Jim Krumel: ‘Go to’ person ending 47-year career at paper


By Jim Krumel - jkrumel@limanews.com



Jim Krumel

Jim Krumel


Ginger Hollar started at The Lima News after graduating from Bath High School in 1973 and has worked at the newspaper ever since. She will be retiring at month’s end.

Ginger Hollar started at The Lima News after graduating from Bath High School in 1973 and has worked at the newspaper ever since. She will be retiring at month’s end.


You know who they are.

They are the “go-to” people with whom you work.

They know the ins and outs of the business. Who you contact for what. Where you look for information. Why it is important to do things a certain way. When specific things need to be done, and how to make it happen.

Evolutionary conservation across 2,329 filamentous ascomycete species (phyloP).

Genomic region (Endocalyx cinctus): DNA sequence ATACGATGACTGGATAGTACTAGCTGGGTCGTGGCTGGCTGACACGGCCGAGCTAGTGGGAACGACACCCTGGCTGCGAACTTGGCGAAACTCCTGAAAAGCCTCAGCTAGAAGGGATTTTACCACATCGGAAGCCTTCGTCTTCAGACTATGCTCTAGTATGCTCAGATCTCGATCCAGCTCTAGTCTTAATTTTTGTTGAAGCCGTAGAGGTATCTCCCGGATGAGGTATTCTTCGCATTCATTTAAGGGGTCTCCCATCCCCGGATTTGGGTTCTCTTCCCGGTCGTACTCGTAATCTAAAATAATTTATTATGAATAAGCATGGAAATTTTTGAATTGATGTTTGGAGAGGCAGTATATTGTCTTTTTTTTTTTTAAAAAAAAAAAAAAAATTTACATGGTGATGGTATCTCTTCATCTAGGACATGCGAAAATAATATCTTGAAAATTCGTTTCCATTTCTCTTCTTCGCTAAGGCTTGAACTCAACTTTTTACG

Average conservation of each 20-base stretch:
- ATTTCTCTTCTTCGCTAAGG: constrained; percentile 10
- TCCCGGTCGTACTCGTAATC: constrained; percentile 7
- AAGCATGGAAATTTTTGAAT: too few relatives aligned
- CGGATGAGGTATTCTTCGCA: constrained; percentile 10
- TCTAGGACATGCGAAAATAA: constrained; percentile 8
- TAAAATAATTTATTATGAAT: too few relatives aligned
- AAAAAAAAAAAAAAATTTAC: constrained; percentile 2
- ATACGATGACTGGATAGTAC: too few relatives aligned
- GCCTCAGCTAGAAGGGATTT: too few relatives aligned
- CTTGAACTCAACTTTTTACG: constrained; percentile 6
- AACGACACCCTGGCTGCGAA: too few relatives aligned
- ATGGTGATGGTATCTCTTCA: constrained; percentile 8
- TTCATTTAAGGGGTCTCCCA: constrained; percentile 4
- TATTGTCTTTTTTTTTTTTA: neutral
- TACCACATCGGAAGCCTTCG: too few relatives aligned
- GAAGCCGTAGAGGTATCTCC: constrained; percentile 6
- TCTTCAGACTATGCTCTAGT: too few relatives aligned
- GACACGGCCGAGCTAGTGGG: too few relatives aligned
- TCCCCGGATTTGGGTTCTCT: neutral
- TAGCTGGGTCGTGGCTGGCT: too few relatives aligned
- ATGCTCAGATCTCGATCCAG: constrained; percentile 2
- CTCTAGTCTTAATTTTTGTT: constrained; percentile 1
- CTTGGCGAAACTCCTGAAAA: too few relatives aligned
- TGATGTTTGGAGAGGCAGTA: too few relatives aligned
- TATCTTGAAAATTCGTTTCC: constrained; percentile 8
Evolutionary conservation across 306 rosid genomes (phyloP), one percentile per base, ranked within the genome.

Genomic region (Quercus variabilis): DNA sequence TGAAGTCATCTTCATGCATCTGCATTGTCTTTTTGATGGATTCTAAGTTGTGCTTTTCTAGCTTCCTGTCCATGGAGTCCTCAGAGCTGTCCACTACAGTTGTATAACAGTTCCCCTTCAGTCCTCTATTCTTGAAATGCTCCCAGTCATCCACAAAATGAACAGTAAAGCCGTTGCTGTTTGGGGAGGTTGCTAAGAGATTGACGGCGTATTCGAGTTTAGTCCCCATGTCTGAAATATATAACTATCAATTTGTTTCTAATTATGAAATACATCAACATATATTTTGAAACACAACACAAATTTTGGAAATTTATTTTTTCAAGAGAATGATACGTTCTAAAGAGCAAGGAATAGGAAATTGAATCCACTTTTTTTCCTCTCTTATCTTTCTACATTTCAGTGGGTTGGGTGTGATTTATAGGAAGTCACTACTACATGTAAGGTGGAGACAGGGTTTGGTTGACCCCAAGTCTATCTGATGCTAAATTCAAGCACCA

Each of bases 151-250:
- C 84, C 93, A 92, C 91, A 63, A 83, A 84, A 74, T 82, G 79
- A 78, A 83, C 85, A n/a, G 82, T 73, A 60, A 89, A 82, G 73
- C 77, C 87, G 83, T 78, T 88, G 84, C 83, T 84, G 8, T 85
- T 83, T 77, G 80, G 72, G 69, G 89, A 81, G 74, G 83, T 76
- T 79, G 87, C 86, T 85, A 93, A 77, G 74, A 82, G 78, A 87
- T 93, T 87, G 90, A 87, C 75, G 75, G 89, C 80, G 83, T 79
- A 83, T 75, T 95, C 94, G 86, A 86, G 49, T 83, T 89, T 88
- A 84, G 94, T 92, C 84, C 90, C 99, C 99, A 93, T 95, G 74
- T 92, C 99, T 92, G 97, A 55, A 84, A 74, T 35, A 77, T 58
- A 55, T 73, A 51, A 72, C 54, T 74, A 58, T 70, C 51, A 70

These folks are the glue that holds an operation together.

We have one of those people at The Lima News. Her name is Ginger Hollar. Technically, she works in the advertising department. In reality, she helps us all.

She’s been here 47 years — yes, 47 years. At the end of the month, she’s going to be leaving us for retirement. It’s a scary thought.

Ginger began working here during the golden era of newspapers, before anyone even knew what a computer was, let alone a cell phone. If you had an electric typewriter, you must have been some kind of boss or big shot. Most people banged out their work on a Royal manual typewriter.